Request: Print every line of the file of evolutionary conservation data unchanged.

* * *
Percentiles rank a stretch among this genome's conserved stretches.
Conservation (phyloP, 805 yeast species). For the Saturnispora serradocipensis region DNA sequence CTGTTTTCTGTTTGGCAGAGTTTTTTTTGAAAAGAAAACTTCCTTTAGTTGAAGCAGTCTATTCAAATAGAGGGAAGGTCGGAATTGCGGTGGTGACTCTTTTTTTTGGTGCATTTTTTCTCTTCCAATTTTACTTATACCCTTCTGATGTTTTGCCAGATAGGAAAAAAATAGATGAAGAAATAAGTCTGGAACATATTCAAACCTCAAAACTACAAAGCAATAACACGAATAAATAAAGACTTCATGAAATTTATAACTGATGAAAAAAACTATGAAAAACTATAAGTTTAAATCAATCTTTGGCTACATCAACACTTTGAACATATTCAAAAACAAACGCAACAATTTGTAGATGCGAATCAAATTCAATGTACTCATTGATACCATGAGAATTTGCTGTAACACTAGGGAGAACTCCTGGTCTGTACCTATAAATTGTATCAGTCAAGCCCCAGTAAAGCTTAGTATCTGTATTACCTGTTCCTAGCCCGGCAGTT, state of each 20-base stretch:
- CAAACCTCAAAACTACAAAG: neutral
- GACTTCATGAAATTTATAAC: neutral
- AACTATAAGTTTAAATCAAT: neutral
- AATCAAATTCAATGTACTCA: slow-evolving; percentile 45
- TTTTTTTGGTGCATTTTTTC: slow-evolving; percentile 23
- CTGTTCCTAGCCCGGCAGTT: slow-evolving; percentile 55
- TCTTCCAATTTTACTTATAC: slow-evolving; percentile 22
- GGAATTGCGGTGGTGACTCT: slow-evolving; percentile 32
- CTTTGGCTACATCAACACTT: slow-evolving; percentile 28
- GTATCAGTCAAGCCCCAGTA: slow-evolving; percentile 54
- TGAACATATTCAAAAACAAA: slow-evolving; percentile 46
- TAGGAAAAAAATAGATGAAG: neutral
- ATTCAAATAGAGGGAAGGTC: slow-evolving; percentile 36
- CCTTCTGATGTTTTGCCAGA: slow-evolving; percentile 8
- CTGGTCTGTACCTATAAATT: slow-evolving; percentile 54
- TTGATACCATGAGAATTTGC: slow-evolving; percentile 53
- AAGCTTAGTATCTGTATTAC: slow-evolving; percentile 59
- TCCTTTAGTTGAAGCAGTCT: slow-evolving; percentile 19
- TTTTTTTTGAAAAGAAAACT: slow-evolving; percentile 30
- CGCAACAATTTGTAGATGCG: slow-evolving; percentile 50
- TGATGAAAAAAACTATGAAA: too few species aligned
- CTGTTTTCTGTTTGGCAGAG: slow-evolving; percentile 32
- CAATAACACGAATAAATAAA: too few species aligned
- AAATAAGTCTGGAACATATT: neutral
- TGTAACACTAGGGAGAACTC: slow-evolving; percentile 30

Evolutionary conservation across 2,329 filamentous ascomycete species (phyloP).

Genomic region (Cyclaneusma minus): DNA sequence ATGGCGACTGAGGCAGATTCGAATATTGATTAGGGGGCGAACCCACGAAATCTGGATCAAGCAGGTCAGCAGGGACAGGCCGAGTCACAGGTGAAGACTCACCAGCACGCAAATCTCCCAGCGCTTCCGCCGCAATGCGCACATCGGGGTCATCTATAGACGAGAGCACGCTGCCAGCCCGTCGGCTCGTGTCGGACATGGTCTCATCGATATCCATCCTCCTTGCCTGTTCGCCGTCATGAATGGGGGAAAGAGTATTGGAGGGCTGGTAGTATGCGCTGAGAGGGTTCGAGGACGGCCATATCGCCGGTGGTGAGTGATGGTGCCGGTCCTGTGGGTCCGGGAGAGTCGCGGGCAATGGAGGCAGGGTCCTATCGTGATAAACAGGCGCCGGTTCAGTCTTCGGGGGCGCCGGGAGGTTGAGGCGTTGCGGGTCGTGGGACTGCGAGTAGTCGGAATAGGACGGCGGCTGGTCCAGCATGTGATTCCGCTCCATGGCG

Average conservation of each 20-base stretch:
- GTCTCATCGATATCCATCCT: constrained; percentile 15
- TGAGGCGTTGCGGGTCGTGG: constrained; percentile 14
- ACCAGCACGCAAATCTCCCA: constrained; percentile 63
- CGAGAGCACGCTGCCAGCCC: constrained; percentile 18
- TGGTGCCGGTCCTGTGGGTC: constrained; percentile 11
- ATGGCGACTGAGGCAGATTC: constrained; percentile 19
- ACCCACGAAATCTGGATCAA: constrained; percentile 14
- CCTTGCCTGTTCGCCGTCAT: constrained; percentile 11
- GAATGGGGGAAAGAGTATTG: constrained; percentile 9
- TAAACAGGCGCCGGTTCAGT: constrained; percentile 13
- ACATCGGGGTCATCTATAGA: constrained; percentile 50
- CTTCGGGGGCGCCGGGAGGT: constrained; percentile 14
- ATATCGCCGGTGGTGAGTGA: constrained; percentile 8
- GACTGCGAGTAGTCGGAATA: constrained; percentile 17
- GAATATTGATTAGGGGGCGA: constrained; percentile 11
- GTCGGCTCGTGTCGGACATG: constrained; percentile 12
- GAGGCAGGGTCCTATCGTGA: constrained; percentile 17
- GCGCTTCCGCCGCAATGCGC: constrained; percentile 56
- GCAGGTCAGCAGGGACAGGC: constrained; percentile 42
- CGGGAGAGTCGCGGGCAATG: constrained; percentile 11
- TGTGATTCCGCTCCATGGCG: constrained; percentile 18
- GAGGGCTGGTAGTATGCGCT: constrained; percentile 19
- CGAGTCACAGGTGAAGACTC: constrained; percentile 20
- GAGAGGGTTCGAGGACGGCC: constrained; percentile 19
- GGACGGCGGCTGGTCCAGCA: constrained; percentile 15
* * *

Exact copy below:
Percentiles rank a stretch among this genome's conserved stretches.
Conservation (phyloP, 805 yeast species). For the Saturnispora serradocipensis region DNA sequence CTGTTTTCTGTTTGGCAGAGTTTTTTTTGAAAAGAAAACTTCCTTTAGTTGAAGCAGTCTATTCAAATAGAGGGAAGGTCGGAATTGCGGTGGTGACTCTTTTTTTTGGTGCATTTTTTCTCTTCCAATTTTACTTATACCCTTCTGATGTTTTGCCAGATAGGAAAAAAATAGATGAAGAAATAAGTCTGGAACATATTCAAACCTCAAAACTACAAAGCAATAACACGAATAAATAAAGACTTCATGAAATTTATAACTGATGAAAAAAACTATGAAAAACTATAAGTTTAAATCAATCTTTGGCTACATCAACACTTTGAACATATTCAAAAACAAACGCAACAATTTGTAGATGCGAATCAAATTCAATGTACTCATTGATACCATGAGAATTTGCTGTAACACTAGGGAGAACTCCTGGTCTGTACCTATAAATTGTATCAGTCAAGCCCCAGTAAAGCTTAGTATCTGTATTACCTGTTCCTAGCCCGGCAGTT, state of each 20-base stretch:
- CAAACCTCAAAACTACAAAG: neutral
- GACTTCATGAAATTTATAAC: neutral
- AACTATAAGTTTAAATCAAT: neutral
- AATCAAATTCAATGTACTCA: slow-evolving; percentile 45
- TTTTTTTGGTGCATTTTTTC: slow-evolving; percentile 23
- CTGTTCCTAGCCCGGCAGTT: slow-evolving; percentile 55
- TCTTCCAATTTTACTTATAC: slow-evolving; percentile 22
- GGAATTGCGGTGGTGACTCT: slow-evolving; percentile 32
- CTTTGGCTACATCAACACTT: slow-evolving; percentile 28
- GTATCAGTCAAGCCCCAGTA: slow-evolving; percentile 54
- TGAACATATTCAAAAACAAA: slow-evolving; percentile 46
- TAGGAAAAAAATAGATGAAG: neutral
- ATTCAAATAGAGGGAAGGTC: slow-evolving; percentile 36
- CCTTCTGATGTTTTGCCAGA: slow-evolving; percentile 8
- CTGGTCTGTACCTATAAATT: slow-evolving; percentile 54
- TTGATACCATGAGAATTTGC: slow-evolving; percentile 53
- AAGCTTAGTATCTGTATTAC: slow-evolving; percentile 59
- TCCTTTAGTTGAAGCAGTCT: slow-evolving; percentile 19
- TTTTTTTTGAAAAGAAAACT: slow-evolving; percentile 30
- CGCAACAATTTGTAGATGCG: slow-evolving; percentile 50
- TGATGAAAAAAACTATGAAA: too few species aligned
- CTGTTTTCTGTTTGGCAGAG: slow-evolving; percentile 32
- CAATAACACGAATAAATAAA: too few species aligned
- AAATAAGTCTGGAACATATT: neutral
- TGTAACACTAGGGAGAACTC: slow-evolving; percentile 30

Evolutionary conservation across 2,329 filamentous ascomycete species (phyloP).

Genomic region (Cyclaneusma minus): DNA sequence ATGGCGACTGAGGCAGATTCGAATATTGATTAGGGGGCGAACCCACGAAATCTGGATCAAGCAGGTCAGCAGGGACAGGCCGAGTCACAGGTGAAGACTCACCAGCACGCAAATCTCCCAGCGCTTCCGCCGCAATGCGCACATCGGGGTCATCTATAGACGAGAGCACGCTGCCAGCCCGTCGGCTCGTGTCGGACATGGTCTCATCGATATCCATCCTCCTTGCCTGTTCGCCGTCATGAATGGGGGAAAGAGTATTGGAGGGCTGGTAGTATGCGCTGAGAGGGTTCGAGGACGGCCATATCGCCGGTGGTGAGTGATGGTGCCGGTCCTGTGGGTCCGGGAGAGTCGCGGGCAATGGAGGCAGGGTCCTATCGTGATAAACAGGCGCCGGTTCAGTCTTCGGGGGCGCCGGGAGGTTGAGGCGTTGCGGGTCGTGGGACTGCGAGTAGTCGGAATAGGACGGCGGCTGGTCCAGCATGTGATTCCGCTCCATGGCG

Average conservation of each 20-base stretch:
- GTCTCATCGATATCCATCCT: constrained; percentile 15
- TGAGGCGTTGCGGGTCGTGG: constrained; percentile 14
- ACCAGCACGCAAATCTCCCA: constrained; percentile 63
- CGAGAGCACGCTGCCAGCCC: constrained; percentile 18
- TGGTGCCGGTCCTGTGGGTC: constrained; percentile 11
- ATGGCGACTGAGGCAGATTC: constrained; percentile 19
- ACCCACGAAATCTGGATCAA: constrained; percentile 14
- CCTTGCCTGTTCGCCGTCAT: constrained; percentile 11
- GAATGGGGGAAAGAGTATTG: constrained; percentile 9
- TAAACAGGCGCCGGTTCAGT: constrained; percentile 13
- ACATCGGGGTCATCTATAGA: constrained; percentile 50
- CTTCGGGGGCGCCGGGAGGT: constrained; percentile 14
- ATATCGCCGGTGGTGAGTGA: constrained; percentile 8
- GACTGCGAGTAGTCGGAATA: constrained; percentile 17
- GAATATTGATTAGGGGGCGA: constrained; percentile 11
- GTCGGCTCGTGTCGGACATG: constrained; percentile 12
- GAGGCAGGGTCCTATCGTGA: constrained; percentile 17
- GCGCTTCCGCCGCAATGCGC: constrained; percentile 56
- GCAGGTCAGCAGGGACAGGC: constrained; percentile 42
- CGGGAGAGTCGCGGGCAATG: constrained; percentile 11
- TGTGATTCCGCTCCATGGCG: constrained; percentile 18
- GAGGGCTGGTAGTATGCGCT: constrained; percentile 19
- CGAGTCACAGGTGAAGACTC: constrained; percentile 20
- GAGAGGGTTCGAGGACGGCC: constrained; percentile 19
- GGACGGCGGCTGGTCCAGCA: constrained; percentile 15